However, two advantages I can see for the Flex over a minivan: fuel economy and seating position. My minivans have always gotten around 15 mpg in town (1996-2009), and you do have to climb up a bit to sit in one.

    • 0 avatar
      thats one fast cat

      IIRC the Flex (particularly the ecoboost model) has a much higher rated tow capacity than minivan(s) – even uprated ones.

      There seems to be a male/female thing about the Flex – my fam rented one for a 10 day sojourn out west and I thought it was fantastic, hauled three kids plus in-laws well along with the luggage. I liked the way it looked and the way that it handled.

      My wife? Well, not so much.

      • 0 avatar
        baconator

        Towing capacity is 4500 lbs for a Flex with the tow package. That’s helpfully bigger than the 3000-3500 lb ratings of minivans, but it means you have to tow your race car on an aluminum trailer instead of U-Haul’s 2500-lb rental bridge trestle.

        I’d be a lot more excited about it if it had a capacity in the 5500-7000lb range. It’s certainly got the horsepower and torque, so I’m guessing the transmission and brakes are the limiting factor.

      • 0 avatar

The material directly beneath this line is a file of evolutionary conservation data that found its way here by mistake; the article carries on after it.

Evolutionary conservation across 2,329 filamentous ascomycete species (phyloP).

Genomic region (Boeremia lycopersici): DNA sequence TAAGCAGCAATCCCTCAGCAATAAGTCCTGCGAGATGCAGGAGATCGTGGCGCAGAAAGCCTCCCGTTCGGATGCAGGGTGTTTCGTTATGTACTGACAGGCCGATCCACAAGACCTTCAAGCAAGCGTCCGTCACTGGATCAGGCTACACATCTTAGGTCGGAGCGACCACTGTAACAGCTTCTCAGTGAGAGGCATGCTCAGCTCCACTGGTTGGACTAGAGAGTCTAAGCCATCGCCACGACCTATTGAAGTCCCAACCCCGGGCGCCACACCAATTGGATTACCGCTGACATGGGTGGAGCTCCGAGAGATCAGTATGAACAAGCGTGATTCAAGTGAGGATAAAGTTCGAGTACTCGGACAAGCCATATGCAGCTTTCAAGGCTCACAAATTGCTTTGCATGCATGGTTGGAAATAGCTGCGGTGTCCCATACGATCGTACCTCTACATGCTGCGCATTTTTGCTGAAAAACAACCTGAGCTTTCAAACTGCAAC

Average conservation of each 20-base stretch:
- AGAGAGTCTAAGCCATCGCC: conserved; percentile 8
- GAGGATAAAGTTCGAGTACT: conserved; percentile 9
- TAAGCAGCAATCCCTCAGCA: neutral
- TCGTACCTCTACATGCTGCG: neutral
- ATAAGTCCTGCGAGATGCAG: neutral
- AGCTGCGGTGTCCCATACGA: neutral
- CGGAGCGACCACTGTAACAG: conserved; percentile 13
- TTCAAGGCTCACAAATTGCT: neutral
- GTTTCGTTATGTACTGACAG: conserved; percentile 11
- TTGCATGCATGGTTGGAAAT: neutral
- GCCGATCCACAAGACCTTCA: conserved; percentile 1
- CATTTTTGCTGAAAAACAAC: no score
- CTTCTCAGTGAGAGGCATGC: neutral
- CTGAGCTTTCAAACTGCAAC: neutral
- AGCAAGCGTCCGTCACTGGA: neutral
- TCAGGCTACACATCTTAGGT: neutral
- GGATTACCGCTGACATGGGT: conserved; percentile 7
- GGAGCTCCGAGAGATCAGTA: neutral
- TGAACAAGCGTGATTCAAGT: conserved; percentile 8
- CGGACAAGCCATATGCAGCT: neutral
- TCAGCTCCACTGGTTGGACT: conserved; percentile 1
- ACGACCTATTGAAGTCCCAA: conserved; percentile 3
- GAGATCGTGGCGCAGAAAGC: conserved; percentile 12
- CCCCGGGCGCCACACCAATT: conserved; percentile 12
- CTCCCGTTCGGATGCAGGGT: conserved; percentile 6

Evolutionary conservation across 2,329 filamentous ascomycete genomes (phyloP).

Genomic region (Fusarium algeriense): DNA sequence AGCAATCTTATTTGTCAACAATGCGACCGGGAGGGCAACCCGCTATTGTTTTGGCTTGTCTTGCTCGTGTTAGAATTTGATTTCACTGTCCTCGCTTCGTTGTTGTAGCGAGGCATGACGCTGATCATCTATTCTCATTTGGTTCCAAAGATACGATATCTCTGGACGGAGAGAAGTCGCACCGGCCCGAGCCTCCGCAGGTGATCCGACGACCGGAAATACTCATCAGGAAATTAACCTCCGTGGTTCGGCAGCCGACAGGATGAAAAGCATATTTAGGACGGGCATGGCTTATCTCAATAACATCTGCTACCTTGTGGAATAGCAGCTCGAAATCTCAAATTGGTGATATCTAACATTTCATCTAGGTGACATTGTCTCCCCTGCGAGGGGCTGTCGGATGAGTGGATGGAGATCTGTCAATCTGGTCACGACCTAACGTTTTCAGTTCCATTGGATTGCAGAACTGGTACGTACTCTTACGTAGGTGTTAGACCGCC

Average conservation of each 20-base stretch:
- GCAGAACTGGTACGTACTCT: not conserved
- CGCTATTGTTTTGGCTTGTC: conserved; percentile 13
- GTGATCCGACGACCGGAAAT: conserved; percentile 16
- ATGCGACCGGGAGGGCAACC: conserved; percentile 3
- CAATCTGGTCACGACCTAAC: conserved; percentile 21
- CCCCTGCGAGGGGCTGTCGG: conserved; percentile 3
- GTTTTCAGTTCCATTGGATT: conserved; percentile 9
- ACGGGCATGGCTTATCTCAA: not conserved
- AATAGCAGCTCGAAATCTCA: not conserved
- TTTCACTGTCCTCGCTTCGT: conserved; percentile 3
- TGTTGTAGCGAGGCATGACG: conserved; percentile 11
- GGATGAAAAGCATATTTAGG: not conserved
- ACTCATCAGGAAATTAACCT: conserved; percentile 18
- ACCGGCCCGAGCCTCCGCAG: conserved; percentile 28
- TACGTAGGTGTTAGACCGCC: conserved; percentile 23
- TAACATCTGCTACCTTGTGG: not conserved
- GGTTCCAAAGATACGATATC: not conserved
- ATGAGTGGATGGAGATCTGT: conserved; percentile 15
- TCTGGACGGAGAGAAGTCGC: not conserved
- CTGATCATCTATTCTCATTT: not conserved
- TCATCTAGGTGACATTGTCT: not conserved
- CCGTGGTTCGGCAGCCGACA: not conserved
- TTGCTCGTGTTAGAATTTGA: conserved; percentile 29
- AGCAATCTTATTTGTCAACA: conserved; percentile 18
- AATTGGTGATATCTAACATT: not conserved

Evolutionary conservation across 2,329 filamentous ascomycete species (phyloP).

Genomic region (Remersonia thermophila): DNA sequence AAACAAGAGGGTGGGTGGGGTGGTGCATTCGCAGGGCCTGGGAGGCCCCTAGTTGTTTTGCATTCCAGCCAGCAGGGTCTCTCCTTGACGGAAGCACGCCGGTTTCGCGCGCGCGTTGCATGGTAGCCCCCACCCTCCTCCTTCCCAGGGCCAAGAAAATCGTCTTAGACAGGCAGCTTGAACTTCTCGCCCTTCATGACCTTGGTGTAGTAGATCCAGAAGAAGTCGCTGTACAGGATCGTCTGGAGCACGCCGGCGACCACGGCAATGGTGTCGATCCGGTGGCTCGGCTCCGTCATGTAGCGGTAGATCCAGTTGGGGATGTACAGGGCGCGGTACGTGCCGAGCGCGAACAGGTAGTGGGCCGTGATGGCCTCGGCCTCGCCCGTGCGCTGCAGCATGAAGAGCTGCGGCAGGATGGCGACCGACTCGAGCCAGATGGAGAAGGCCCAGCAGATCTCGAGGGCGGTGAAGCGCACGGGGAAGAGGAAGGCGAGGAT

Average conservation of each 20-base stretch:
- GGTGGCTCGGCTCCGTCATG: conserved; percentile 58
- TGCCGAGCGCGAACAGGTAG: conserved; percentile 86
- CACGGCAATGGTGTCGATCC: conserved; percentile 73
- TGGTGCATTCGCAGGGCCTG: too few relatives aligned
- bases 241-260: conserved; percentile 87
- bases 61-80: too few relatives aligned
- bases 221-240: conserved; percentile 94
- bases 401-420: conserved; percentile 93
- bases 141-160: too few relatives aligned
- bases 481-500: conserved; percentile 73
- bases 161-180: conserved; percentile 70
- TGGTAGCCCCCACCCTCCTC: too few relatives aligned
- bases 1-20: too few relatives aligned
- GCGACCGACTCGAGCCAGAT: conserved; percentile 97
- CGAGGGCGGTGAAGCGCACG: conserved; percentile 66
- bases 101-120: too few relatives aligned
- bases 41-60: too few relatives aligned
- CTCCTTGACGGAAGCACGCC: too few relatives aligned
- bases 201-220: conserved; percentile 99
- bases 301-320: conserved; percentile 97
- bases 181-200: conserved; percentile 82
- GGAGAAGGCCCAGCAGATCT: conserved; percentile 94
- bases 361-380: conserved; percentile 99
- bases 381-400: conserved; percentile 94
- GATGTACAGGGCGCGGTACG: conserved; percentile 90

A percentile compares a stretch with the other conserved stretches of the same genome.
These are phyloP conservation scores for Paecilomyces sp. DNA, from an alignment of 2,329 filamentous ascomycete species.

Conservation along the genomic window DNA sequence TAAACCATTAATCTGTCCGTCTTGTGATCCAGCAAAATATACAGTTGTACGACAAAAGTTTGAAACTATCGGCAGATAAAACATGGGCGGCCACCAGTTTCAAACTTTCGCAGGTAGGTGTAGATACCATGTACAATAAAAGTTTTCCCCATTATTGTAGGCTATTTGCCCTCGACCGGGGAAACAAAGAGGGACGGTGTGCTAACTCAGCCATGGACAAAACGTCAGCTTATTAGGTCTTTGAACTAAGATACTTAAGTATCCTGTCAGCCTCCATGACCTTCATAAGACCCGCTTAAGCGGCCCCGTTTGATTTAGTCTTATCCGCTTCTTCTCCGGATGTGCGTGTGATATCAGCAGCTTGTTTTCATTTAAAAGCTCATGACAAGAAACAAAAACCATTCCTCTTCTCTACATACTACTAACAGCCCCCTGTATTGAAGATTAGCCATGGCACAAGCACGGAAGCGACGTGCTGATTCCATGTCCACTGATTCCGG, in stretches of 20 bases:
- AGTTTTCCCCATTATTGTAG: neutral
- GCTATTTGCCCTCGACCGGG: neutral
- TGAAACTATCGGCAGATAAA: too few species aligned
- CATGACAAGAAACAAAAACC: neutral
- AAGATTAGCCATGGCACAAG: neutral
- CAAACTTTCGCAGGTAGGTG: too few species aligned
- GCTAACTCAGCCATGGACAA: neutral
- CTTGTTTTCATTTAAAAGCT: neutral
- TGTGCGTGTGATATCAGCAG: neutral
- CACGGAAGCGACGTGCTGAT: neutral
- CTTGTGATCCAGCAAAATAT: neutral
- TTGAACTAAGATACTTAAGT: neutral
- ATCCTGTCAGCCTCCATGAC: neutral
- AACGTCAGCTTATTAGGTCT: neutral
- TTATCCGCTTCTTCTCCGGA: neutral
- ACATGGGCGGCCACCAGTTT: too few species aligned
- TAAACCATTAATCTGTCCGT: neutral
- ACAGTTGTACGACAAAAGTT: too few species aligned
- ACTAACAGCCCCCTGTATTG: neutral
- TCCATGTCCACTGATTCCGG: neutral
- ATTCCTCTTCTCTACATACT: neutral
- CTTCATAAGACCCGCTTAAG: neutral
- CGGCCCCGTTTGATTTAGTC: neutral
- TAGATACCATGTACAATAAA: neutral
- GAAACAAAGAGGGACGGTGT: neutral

Lie2me

        “My wife? Well, not so much.”

        That’s it in a nutshell as to why the Flex doesn’t sell better. The kid haulers (women) don’t like them. End of story

        • 0 avatar
          TrailerTrash

          you folks nailed it.
          women do not like it.
          I was telling my wife as I read how although nobody buys it…you cannot get them used cause nobody gets rid of them once purchased.
          She just barked back…It is Ugly…No!
          So we will never get the one car I want.

          • 0 avatar
            danio3834

            When that happens to me, I go buy it anyway. If it were up to her, we’d have 3 Suburbans.

          • 0 avatar
            Lie2me

            “When that happens to me, I go buy it anyway”

            Your sofa must be getting pretty worn out from you sleeping on it so often

          • 0 avatar
            krhodes1

            @danio

            Nice to see someone around here has some balls!

            I’m pretty sure all my married guy friends had theirs removed on their wedding nights.

          • 0 avatar
            danio3834

            “Your sofa must be getting pretty worn out from you sleeping on it so often”

            She’s not some kind of vain b1tch, so it’s not really a big deal. We don’t fight about such things. We change vehicles around enough that whatever it is will probably be replaced in short order anyway. If she really hates whatever it is, she can always drive the F150. It’s gigantic, cumbersome and therefore acceptable to her.

    • 0 avatar
      JohnTaurus_3.0_AX4N